I sat at a round table at the Officers Club staring at a plate full of breakfast buffet. I looked again over at the entryway. Where’s Wishbone?
Wishbone was another pilot in our Marine detachment assigned to provide a static display for a weekend airshow. It wasn’t surprising that he might be late. He was drinking heavily the previous night, enough for us to cut him off and send him back to lodging before things got out of hand. Now it was 8 a.m., and late was gradually becoming UA (unauthorized absence).
A colonel walked over to our group. “Are you guys missing a Marine this morning?” He said a Marine was found passed out in a grass ditch on base and picked up by the military police. After some negotiation, he was released into the colonel’s custody and escorted back to his room to sleep it off. “He goes by Wishbone,” the colonel added.
I flashed back to the night before, sitting next to Wishbone on a barstool in that same Officers Club, staring at a glass half full of Diet Coke. Wishbone ordered another beer.
He turned to ask what I suspected others in the squadron also wanted to, but never did, “Why don’t you drink?” I was a teetotaler. I hadn’t always been that way. The fact that I didn’t drink was common knowledge to most in the squadron, and it was a stance I took with confidence since assuming a significant leadership role among the young officers.
Photo by TSgt Patrick O’Reilly, USAF
Integrating your faith and profession—even while in uniform—can be done. Though it’s seemingly otherwise, the law—and military policy in general—is on your side.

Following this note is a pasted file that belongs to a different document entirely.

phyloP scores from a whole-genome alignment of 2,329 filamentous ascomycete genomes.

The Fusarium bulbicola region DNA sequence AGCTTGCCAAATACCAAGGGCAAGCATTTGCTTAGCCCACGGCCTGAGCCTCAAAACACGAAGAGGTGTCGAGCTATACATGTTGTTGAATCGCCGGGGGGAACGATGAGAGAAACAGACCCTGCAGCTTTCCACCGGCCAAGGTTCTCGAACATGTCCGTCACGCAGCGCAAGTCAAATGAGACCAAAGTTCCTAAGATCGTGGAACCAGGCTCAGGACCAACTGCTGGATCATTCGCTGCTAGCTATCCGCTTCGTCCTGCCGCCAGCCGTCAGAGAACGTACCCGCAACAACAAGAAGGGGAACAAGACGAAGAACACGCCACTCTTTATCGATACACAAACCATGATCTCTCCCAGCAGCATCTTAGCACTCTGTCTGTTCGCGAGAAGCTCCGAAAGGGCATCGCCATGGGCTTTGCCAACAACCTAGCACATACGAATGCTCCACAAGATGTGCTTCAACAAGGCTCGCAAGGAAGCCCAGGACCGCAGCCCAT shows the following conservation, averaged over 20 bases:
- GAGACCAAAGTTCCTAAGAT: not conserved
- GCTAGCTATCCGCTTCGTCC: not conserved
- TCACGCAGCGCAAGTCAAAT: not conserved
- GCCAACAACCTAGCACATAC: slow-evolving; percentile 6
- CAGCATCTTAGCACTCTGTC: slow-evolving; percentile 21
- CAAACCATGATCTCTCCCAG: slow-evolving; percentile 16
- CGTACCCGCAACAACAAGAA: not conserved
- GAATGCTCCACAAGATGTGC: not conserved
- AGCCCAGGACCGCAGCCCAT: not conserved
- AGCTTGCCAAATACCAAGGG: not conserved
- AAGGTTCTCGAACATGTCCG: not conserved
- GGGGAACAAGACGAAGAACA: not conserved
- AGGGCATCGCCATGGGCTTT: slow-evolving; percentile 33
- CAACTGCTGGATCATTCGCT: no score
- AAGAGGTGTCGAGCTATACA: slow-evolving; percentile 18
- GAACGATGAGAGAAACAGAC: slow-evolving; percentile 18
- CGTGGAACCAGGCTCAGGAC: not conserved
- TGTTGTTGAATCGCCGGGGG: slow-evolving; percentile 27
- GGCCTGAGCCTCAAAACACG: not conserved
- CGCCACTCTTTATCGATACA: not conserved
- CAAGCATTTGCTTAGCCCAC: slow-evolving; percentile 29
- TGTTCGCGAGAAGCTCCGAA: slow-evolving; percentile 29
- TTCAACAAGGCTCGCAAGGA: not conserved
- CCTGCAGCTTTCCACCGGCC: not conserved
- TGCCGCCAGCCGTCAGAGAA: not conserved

I stumbled through my explanation (I’m getting better!), attempting to convey a strong judgment against drunkenness without condemning drinking—and drinkers—in general. But I always carefully share one of the most significant faith-based reasons my wife and I decided not to drink: so that others might not stumble because of our actions (Romans 14:13).
After hearing my explanation, he looked down at his glass, as if he wanted to do something with my revelation. But something was holding him back. Then something seemed to snap inside him. He looked up and smiled, “I just love to drink.” The watershed had collapsed, but I had done my duty: living out my faith in word and action so that others might see the light, and be curious.
Living out an active faith while serving on active duty is important, yet challenging when you don’t know your rights. It’s even more important for those enthusiastic about evangelism and apologetics to know what can and can’t be done while on active duty. And while it may seem otherwise, the law—and military policy in general—is on your side.
What You Can Do
As stated in the “Religious Liberty Protection Kit for the U.S. Military” from First Liberty Institute, “Under most circumstances a service member’s religious expression—including evangelism or proselytizing—is protected by the First Amendment.” And for the most part, “the military cannot restrict off-duty religious expression,” such as leading a Bible study in your barracks room after working hours.
On-duty religious expression can only be restricted if the military “can demonstrate that the restriction furthers a compelling governmental interest by the least restrictive means.” So unless keeping a Bible on your work desk interferes with the mission, readiness, good order and discipline, or health (and it doesn’t), your freedom to do so should not be restricted.